Owaisi is still hovering over the poll-bound West Bengal even though in the recent past his party has received serious setbacks after several of its leaders and workers had crossed over to the Trinamool Congress.
ON the day (March 1) the leader of opposition in Bihar Assembly, Tejashwi Prasad Yadav of the Rashtriya Janata Dal was holding a joint Press conference with the West Bengal chief minister Mamata Banerjee, a video clip was in circulation in which the chief of the All India Majlis-e-Ittehad-ul-Muslimeen, Asaduddin Owaisi can be heard stating as to how the priest of Furfurashareef, Abbas Siddiqui, let him down.
While Tejashwi had no hesitation whatsoever in lending support to the Trinamool Congress without demanding any seat in return as Mamata is fighting a battle against the common rival, the Bharatiya Janata Party, Owaisi has still not given up his plan to contest in West Bengal, even if his presence in the fray suits the saffron party.
Unlike the AIMIM, the RJD had contested Assembly election in West Bengal in the past. That was during the Left Front rule. Once one of its candidates even got elected to the West Bengal Assembly.
Tejashwi’s offer came even though there is a sizeable Hindi-speaking electorate, mostly from Bihar living in West Bengal. He appealed to all these people to vote for Didi against the BJP, which is going all out to attract them to its side. Tejashwi may even campaign as he did in neighbouring Assam before coming to West Bengal.
What is interesting is that Tejashwi arrived in Kolkata from Assam on the eve of February 28 joint rally of the Congress and Left Front at the Brigade Parade Ground in the eastern metropolis. Abbas Siddiqui of the Indian Secular Front was also present on the occasion.
Tejashwi chose to skip that show though in Bihar he is very much in alliance with the Congress and Left parties. Even in Assam he appealed to the people to vote for the Mahajath and RJD is likely to join it. He clarified that the alliance in one state does not necessarily amount to alliance in another state and cited the example of the Left and Congress who are contesting against each other in Kerala.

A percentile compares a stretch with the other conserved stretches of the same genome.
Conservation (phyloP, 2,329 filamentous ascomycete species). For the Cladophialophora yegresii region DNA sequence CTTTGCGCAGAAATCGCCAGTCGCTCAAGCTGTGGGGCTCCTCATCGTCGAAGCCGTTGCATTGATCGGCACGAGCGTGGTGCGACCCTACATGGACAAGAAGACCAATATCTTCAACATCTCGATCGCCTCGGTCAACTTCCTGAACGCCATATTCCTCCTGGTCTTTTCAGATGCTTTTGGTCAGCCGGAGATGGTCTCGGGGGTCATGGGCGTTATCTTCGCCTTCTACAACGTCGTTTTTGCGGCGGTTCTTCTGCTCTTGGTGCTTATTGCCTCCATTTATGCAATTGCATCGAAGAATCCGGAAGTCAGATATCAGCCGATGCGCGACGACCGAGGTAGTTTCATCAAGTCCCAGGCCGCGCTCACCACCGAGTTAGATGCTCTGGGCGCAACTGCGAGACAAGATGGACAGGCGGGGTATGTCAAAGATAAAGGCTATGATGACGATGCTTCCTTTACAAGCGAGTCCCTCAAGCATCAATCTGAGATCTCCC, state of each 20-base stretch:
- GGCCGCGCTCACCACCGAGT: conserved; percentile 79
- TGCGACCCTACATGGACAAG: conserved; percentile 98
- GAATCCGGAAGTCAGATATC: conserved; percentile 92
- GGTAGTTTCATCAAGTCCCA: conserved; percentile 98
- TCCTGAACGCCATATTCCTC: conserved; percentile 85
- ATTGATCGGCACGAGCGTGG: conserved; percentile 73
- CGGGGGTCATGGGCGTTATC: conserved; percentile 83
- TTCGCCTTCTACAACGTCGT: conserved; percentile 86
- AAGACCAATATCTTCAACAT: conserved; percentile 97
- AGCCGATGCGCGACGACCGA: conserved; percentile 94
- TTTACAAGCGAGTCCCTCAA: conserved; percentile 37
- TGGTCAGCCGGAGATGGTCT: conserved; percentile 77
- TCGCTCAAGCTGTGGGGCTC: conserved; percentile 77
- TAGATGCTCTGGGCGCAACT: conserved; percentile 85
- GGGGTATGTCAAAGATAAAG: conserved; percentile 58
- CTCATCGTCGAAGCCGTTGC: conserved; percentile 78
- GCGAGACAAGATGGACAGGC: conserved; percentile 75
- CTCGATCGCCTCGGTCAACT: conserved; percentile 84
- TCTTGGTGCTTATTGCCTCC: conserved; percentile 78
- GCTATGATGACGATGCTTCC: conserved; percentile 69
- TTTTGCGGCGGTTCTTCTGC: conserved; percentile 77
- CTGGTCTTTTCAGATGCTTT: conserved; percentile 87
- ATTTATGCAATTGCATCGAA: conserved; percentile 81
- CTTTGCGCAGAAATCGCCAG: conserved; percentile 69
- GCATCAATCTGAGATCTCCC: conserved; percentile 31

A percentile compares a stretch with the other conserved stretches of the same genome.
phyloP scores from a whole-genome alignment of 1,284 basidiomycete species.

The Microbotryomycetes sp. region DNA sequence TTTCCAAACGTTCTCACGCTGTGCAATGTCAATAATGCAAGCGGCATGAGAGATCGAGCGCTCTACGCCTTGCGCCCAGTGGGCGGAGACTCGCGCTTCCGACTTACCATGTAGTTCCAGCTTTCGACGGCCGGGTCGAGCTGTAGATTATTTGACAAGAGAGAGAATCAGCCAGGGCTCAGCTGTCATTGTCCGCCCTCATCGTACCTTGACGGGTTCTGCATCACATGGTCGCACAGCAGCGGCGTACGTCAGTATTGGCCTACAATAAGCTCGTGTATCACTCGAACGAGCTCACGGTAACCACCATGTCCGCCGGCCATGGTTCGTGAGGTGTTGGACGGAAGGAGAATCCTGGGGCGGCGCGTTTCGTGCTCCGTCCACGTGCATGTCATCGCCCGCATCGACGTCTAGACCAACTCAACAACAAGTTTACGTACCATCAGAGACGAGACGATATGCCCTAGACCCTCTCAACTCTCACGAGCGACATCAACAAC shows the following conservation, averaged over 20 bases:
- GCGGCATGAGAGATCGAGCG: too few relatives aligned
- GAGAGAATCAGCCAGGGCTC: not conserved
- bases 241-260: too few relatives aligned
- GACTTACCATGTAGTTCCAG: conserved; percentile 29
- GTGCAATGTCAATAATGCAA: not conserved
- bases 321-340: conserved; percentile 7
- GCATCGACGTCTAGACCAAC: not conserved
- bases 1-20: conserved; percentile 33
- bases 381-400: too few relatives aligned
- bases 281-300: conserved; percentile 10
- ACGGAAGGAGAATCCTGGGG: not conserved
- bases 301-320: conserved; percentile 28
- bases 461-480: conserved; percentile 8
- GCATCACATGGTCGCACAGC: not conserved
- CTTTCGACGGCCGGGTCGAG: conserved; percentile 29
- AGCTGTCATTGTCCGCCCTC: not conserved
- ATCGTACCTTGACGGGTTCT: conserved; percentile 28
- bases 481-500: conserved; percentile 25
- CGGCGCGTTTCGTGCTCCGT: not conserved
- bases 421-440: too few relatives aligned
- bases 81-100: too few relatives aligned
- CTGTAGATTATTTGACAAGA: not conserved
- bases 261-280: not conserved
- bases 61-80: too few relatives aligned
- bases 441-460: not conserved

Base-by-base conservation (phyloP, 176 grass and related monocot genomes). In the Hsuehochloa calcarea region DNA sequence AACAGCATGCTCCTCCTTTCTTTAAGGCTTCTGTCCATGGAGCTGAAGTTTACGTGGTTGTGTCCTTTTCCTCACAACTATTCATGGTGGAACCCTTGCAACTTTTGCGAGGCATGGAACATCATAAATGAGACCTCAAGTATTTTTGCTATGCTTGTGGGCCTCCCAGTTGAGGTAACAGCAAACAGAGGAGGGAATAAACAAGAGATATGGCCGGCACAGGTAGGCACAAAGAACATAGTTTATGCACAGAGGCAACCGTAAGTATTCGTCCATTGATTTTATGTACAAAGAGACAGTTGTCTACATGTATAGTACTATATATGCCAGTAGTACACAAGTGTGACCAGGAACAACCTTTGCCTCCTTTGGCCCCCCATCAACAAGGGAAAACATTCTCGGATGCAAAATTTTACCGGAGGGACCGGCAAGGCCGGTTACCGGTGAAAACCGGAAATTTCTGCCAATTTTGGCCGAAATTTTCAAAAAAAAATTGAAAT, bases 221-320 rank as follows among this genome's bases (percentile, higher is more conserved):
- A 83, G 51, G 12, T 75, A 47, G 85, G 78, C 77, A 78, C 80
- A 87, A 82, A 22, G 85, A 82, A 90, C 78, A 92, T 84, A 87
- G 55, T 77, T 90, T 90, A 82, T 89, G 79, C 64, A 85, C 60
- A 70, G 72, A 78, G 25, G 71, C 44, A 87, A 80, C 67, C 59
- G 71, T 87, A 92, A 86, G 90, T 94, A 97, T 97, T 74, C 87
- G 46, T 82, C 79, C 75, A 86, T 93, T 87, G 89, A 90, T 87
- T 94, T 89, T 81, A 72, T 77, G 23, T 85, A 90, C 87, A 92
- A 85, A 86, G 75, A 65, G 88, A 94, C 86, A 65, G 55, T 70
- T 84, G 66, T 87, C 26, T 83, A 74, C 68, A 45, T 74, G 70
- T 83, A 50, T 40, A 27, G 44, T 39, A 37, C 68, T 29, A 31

Even Janata Dal-United contests election against BJP outside Bihar. It is planning to do so in Assam and West Bengal too.
Mamata, who also addressed the Press conference was grateful to the RJD leader.
Party insiders are of the view that Tejashwi went to meet the leaders of the Congress and All India United Democratic Front in Assam and Mamata in West Bengal at the instance of his father Lalu Prasad. What is interesting to point out is that Mamata, who succeeded Lalu Prasad as the railway minister in 2009, was very critical of the RJD chief then. But Lalu never chose to settle the score with her whenever she stood up against the BJP.
Curiously, on March 1 itself former Uttar Pradesh chief minister and Samajwadi Party leader Akhilesh Singh Yadav announced unilateral support to Mamata, with whom he had a telephonic talk too. He too asked the people from the Hindi-speaking states living in West Bengal to exercise their franchise in favour of the Trinamool Congress.
Neither RJD nor the Samajwadi Party leader made it a point to expand the support base of their respective parties in pursuit for the recognition as a national party.
Contrary to them, Owaisi is still hovering over the poll-bound West Bengal even though in the recent past his party has received serious setbacks after several of its leaders and workers had crossed over to the Trinamool Congress.
Owaisi is still nursing political ambition even though there is a fear of split in the five member AIMIM legislative party in Bihar. It is on the basis of its performance in this state in the last November election that he is planning to jump into the West Bengal theatre. It was only recently that Bihar chief minister Nitish Kumar, while speaking in the Assembly, openly told the leader of the AIMIM legislative party Akhtar-ul-Iman that he would soon be left alone. The message was loud and clear, that is the rest four legislators may soon join Nitish’s Janata Dal-United.
The contrast between the approach of Tejashwi and Owaisi is too clear to be observed. — The NewsWeb